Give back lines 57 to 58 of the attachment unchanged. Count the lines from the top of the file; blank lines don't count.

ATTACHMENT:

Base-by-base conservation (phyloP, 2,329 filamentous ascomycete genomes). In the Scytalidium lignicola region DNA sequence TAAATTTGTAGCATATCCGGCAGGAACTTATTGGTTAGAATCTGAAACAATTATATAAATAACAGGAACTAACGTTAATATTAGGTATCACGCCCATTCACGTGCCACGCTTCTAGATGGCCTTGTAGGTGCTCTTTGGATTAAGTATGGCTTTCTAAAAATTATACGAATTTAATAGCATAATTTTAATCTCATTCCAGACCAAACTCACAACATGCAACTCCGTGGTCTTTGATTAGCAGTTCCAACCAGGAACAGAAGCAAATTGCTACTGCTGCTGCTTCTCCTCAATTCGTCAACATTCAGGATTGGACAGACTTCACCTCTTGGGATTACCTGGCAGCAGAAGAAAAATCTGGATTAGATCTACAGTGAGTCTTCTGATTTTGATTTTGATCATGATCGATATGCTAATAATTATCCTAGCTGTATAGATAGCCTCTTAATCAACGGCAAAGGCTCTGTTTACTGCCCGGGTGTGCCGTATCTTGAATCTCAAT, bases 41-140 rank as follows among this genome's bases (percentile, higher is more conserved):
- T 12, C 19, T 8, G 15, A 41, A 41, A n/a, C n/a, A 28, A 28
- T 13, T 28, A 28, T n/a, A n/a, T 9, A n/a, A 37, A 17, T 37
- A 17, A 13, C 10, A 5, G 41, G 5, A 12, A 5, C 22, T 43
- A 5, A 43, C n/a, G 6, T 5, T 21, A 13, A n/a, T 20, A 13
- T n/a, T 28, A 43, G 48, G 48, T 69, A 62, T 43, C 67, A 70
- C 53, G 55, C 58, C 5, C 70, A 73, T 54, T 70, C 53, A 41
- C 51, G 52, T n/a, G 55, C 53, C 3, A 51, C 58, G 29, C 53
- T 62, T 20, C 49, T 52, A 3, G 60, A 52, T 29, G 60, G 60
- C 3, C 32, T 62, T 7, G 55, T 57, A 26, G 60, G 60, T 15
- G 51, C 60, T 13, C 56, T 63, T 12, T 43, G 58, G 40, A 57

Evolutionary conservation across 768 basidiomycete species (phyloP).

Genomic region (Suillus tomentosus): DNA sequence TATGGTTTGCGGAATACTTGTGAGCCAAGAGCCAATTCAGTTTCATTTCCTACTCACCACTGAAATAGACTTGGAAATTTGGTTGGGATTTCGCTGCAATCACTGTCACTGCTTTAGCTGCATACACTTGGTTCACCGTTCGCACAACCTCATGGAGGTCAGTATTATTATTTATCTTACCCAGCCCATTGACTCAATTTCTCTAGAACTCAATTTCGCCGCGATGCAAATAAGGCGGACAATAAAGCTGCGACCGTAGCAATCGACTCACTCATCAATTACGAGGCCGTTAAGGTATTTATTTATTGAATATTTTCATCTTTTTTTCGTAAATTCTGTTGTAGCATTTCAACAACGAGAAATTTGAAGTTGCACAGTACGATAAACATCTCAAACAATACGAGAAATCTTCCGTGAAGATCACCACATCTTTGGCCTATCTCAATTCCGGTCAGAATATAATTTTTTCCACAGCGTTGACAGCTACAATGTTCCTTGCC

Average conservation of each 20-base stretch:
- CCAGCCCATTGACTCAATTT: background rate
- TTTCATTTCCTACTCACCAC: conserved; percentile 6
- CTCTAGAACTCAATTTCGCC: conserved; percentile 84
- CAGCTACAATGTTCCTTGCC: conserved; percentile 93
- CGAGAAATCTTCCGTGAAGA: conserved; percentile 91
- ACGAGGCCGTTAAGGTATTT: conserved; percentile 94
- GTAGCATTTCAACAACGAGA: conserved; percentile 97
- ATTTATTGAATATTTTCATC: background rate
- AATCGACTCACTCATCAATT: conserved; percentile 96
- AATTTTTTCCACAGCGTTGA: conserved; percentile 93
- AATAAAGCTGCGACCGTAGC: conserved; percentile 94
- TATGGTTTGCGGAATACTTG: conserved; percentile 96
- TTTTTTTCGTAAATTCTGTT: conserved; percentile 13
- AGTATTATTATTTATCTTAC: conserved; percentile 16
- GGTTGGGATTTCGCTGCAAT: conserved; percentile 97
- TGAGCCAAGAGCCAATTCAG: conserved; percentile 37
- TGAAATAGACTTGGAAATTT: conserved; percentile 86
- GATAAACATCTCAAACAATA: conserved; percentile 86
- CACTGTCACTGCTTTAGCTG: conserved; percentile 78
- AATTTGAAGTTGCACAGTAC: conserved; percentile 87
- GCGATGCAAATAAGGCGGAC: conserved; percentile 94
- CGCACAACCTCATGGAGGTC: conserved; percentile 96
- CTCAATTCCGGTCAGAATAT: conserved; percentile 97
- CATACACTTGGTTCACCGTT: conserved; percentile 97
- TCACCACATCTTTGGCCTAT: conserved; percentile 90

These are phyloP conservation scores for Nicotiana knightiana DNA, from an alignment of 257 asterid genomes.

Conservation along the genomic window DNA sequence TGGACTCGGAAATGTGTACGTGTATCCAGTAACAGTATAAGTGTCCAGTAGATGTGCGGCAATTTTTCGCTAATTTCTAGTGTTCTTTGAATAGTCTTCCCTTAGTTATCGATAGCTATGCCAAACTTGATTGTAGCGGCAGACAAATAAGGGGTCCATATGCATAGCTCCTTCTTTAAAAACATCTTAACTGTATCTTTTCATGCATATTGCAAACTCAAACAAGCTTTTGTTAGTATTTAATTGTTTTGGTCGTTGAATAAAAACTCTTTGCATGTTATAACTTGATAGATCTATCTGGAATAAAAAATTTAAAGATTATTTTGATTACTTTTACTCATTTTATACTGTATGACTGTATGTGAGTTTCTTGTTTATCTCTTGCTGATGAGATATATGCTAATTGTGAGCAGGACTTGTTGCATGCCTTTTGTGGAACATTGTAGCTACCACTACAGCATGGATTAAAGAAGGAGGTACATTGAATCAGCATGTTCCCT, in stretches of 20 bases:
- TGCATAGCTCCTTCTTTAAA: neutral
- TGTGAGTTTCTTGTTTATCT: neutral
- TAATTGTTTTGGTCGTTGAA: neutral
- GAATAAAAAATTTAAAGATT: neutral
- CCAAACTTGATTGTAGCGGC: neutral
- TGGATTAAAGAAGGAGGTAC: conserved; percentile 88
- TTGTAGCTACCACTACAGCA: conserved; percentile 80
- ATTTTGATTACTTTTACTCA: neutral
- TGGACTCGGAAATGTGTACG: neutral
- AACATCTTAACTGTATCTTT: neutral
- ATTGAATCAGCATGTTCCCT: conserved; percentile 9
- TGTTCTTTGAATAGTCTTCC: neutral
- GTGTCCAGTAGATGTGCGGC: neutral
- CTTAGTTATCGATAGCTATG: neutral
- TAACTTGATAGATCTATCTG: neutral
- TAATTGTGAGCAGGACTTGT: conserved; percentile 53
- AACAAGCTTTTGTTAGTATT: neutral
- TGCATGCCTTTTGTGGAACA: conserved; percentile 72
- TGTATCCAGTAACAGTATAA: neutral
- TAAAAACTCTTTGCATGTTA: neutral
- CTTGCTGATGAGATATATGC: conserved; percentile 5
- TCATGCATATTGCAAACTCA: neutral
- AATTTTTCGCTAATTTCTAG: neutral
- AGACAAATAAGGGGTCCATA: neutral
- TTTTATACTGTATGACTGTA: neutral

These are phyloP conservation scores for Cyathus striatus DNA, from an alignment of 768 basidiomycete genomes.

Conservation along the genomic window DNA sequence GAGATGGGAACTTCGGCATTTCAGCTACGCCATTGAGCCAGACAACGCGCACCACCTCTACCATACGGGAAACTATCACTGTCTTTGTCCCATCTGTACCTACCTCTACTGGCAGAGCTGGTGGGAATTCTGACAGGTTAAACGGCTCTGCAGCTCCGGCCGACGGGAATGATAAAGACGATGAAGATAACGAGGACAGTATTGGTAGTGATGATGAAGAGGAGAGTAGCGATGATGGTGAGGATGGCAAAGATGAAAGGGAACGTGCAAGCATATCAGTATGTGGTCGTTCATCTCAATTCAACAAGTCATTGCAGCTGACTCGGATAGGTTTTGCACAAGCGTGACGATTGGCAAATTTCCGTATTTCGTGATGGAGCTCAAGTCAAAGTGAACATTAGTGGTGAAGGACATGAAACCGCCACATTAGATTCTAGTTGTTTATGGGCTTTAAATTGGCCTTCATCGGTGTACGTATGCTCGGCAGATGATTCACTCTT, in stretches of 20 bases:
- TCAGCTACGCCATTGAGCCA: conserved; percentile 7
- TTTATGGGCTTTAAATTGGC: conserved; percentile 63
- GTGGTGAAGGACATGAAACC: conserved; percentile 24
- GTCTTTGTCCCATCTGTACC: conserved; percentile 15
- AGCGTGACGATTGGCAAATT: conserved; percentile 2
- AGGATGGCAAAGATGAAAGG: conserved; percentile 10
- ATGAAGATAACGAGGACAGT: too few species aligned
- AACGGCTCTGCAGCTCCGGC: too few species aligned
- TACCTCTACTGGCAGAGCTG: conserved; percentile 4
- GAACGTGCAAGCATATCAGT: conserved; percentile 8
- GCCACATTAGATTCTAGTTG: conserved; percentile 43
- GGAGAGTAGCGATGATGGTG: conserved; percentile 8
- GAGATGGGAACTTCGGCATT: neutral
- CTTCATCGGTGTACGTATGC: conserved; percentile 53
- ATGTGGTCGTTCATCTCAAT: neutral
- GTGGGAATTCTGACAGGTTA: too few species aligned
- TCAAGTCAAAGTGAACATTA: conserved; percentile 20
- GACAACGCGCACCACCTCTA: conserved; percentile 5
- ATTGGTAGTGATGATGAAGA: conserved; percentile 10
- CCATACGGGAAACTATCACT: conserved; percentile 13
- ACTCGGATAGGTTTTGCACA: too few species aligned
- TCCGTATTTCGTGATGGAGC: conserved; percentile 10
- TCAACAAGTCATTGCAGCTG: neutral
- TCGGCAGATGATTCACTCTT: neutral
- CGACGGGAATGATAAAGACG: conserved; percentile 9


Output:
- TAATTGTGAGCAGGACTTGT: conserved; percentile 53
- AACAAGCTTTTGTTAGTATT: neutral